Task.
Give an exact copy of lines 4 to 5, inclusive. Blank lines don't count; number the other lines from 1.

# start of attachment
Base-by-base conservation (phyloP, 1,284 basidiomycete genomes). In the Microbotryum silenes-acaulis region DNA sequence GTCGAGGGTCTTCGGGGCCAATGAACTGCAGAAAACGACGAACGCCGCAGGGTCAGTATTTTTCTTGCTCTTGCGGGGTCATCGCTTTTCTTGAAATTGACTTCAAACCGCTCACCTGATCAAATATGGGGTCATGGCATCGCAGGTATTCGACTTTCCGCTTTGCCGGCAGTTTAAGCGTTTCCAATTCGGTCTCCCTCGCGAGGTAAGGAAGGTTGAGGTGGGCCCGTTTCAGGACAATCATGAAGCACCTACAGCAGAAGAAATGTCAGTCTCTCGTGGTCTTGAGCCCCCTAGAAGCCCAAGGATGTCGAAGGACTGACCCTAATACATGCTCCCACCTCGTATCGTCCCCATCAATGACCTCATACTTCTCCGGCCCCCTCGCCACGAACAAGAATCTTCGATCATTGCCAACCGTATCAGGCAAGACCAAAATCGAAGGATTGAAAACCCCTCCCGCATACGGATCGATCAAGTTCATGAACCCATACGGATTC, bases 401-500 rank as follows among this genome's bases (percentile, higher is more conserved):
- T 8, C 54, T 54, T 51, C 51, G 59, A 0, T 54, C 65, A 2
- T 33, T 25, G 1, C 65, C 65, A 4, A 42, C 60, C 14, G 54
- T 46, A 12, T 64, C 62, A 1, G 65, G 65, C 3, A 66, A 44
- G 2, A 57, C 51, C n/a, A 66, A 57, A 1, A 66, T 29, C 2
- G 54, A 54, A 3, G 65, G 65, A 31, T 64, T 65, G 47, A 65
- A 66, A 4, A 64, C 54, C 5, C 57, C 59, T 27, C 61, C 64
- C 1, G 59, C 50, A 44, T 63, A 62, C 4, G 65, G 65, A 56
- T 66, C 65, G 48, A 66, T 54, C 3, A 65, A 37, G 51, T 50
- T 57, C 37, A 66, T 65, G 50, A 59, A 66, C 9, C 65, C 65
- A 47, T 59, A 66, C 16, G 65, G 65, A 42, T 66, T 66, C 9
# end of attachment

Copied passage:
- T 46, A 12, T 64, C 62, A 1, G 65, G 65, C 3, A 66, A 44
- G 2, A 57, C 51, C n/a, A 66, A 57, A 1, A 66, T 29, C 2